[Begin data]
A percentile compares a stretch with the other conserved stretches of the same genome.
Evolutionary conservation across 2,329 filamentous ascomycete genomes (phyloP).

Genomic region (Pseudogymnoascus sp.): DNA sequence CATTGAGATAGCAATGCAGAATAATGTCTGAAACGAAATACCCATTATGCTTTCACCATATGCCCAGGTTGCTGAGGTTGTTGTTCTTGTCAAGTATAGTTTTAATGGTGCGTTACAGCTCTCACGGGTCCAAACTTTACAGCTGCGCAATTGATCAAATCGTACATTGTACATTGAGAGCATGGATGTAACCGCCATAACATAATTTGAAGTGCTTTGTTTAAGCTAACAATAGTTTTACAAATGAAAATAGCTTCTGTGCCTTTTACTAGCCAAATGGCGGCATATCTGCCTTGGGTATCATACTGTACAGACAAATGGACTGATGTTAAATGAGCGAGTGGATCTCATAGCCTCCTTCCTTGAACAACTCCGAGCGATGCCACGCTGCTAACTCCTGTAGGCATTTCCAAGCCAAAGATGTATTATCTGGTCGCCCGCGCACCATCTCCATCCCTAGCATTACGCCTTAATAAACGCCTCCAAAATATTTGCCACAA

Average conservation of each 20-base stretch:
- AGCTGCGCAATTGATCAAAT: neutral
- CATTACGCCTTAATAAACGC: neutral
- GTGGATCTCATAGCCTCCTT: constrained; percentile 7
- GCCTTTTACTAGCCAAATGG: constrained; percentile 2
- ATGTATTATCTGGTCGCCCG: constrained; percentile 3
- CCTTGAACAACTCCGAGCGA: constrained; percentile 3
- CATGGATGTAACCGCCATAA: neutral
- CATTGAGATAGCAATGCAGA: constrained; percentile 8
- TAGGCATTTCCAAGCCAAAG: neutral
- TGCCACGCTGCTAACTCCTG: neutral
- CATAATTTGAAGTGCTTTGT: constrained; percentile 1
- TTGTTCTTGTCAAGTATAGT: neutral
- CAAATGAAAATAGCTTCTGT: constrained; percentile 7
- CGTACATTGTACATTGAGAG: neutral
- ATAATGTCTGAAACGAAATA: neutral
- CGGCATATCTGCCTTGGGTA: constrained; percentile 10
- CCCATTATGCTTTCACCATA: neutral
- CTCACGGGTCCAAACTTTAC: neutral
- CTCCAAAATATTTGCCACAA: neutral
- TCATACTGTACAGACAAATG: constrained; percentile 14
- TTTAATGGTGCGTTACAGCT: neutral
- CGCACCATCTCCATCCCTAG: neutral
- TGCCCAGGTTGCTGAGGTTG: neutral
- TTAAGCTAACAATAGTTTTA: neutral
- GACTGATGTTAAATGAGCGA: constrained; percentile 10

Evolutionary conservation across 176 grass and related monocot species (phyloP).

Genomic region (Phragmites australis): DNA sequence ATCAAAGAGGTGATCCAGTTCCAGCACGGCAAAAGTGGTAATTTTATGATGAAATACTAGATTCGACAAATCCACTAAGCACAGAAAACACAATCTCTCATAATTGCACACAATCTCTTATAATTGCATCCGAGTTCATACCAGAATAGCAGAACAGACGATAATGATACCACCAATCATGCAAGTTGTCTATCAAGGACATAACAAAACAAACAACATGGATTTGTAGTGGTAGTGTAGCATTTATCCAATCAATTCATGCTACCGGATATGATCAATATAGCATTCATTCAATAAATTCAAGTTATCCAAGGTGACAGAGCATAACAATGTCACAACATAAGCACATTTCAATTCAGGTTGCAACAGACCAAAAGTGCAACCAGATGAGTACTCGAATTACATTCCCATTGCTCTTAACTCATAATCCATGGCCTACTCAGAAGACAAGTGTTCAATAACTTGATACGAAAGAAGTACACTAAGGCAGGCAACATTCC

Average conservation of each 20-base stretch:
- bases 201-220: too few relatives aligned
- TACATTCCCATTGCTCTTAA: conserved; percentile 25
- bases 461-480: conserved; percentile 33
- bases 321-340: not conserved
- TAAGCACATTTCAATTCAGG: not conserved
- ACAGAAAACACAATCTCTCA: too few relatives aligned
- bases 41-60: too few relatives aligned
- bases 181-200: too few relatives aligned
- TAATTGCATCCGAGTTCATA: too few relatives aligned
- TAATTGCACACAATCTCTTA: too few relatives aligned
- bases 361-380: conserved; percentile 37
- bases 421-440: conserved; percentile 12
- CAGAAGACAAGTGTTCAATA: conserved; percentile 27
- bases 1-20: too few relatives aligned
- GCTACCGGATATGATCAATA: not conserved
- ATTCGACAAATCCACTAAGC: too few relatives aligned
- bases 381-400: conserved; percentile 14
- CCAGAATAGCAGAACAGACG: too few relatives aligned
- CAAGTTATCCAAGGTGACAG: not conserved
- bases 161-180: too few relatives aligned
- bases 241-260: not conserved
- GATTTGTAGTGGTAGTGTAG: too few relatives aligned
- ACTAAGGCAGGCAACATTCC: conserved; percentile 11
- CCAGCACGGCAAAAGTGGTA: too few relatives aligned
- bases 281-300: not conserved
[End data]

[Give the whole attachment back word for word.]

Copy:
A percentile compares a stretch with the other conserved stretches of the same genome.
Evolutionary conservation across 2,329 filamentous ascomycete genomes (phyloP).

Genomic region (Pseudogymnoascus sp.): DNA sequence CATTGAGATAGCAATGCAGAATAATGTCTGAAACGAAATACCCATTATGCTTTCACCATATGCCCAGGTTGCTGAGGTTGTTGTTCTTGTCAAGTATAGTTTTAATGGTGCGTTACAGCTCTCACGGGTCCAAACTTTACAGCTGCGCAATTGATCAAATCGTACATTGTACATTGAGAGCATGGATGTAACCGCCATAACATAATTTGAAGTGCTTTGTTTAAGCTAACAATAGTTTTACAAATGAAAATAGCTTCTGTGCCTTTTACTAGCCAAATGGCGGCATATCTGCCTTGGGTATCATACTGTACAGACAAATGGACTGATGTTAAATGAGCGAGTGGATCTCATAGCCTCCTTCCTTGAACAACTCCGAGCGATGCCACGCTGCTAACTCCTGTAGGCATTTCCAAGCCAAAGATGTATTATCTGGTCGCCCGCGCACCATCTCCATCCCTAGCATTACGCCTTAATAAACGCCTCCAAAATATTTGCCACAA

Average conservation of each 20-base stretch:
- AGCTGCGCAATTGATCAAAT: neutral
- CATTACGCCTTAATAAACGC: neutral
- GTGGATCTCATAGCCTCCTT: constrained; percentile 7
- GCCTTTTACTAGCCAAATGG: constrained; percentile 2
- ATGTATTATCTGGTCGCCCG: constrained; percentile 3
- CCTTGAACAACTCCGAGCGA: constrained; percentile 3
- CATGGATGTAACCGCCATAA: neutral
- CATTGAGATAGCAATGCAGA: constrained; percentile 8
- TAGGCATTTCCAAGCCAAAG: neutral
- TGCCACGCTGCTAACTCCTG: neutral
- CATAATTTGAAGTGCTTTGT: constrained; percentile 1
- TTGTTCTTGTCAAGTATAGT: neutral
- CAAATGAAAATAGCTTCTGT: constrained; percentile 7
- CGTACATTGTACATTGAGAG: neutral
- ATAATGTCTGAAACGAAATA: neutral
- CGGCATATCTGCCTTGGGTA: constrained; percentile 10
- CCCATTATGCTTTCACCATA: neutral
- CTCACGGGTCCAAACTTTAC: neutral
- CTCCAAAATATTTGCCACAA: neutral
- TCATACTGTACAGACAAATG: constrained; percentile 14
- TTTAATGGTGCGTTACAGCT: neutral
- CGCACCATCTCCATCCCTAG: neutral
- TGCCCAGGTTGCTGAGGTTG: neutral
- TTAAGCTAACAATAGTTTTA: neutral
- GACTGATGTTAAATGAGCGA: constrained; percentile 10

Evolutionary conservation across 176 grass and related monocot species (phyloP).

Genomic region (Phragmites australis): DNA sequence ATCAAAGAGGTGATCCAGTTCCAGCACGGCAAAAGTGGTAATTTTATGATGAAATACTAGATTCGACAAATCCACTAAGCACAGAAAACACAATCTCTCATAATTGCACACAATCTCTTATAATTGCATCCGAGTTCATACCAGAATAGCAGAACAGACGATAATGATACCACCAATCATGCAAGTTGTCTATCAAGGACATAACAAAACAAACAACATGGATTTGTAGTGGTAGTGTAGCATTTATCCAATCAATTCATGCTACCGGATATGATCAATATAGCATTCATTCAATAAATTCAAGTTATCCAAGGTGACAGAGCATAACAATGTCACAACATAAGCACATTTCAATTCAGGTTGCAACAGACCAAAAGTGCAACCAGATGAGTACTCGAATTACATTCCCATTGCTCTTAACTCATAATCCATGGCCTACTCAGAAGACAAGTGTTCAATAACTTGATACGAAAGAAGTACACTAAGGCAGGCAACATTCC

Average conservation of each 20-base stretch:
- bases 201-220: too few relatives aligned
- TACATTCCCATTGCTCTTAA: conserved; percentile 25
- bases 461-480: conserved; percentile 33
- bases 321-340: not conserved
- TAAGCACATTTCAATTCAGG: not conserved
- ACAGAAAACACAATCTCTCA: too few relatives aligned
- bases 41-60: too few relatives aligned
- bases 181-200: too few relatives aligned
- TAATTGCATCCGAGTTCATA: too few relatives aligned
- TAATTGCACACAATCTCTTA: too few relatives aligned
- bases 361-380: conserved; percentile 37
- bases 421-440: conserved; percentile 12
- CAGAAGACAAGTGTTCAATA: conserved; percentile 27
- bases 1-20: too few relatives aligned
- GCTACCGGATATGATCAATA: not conserved
- ATTCGACAAATCCACTAAGC: too few relatives aligned
- bases 381-400: conserved; percentile 14
- CCAGAATAGCAGAACAGACG: too few relatives aligned
- CAAGTTATCCAAGGTGACAG: not conserved
- bases 161-180: too few relatives aligned
- bases 241-260: not conserved
- GATTTGTAGTGGTAGTGTAG: too few relatives aligned
- ACTAAGGCAGGCAACATTCC: conserved; percentile 11
- CCAGCACGGCAAAAGTGGTA: too few relatives aligned
- bases 281-300: not conserved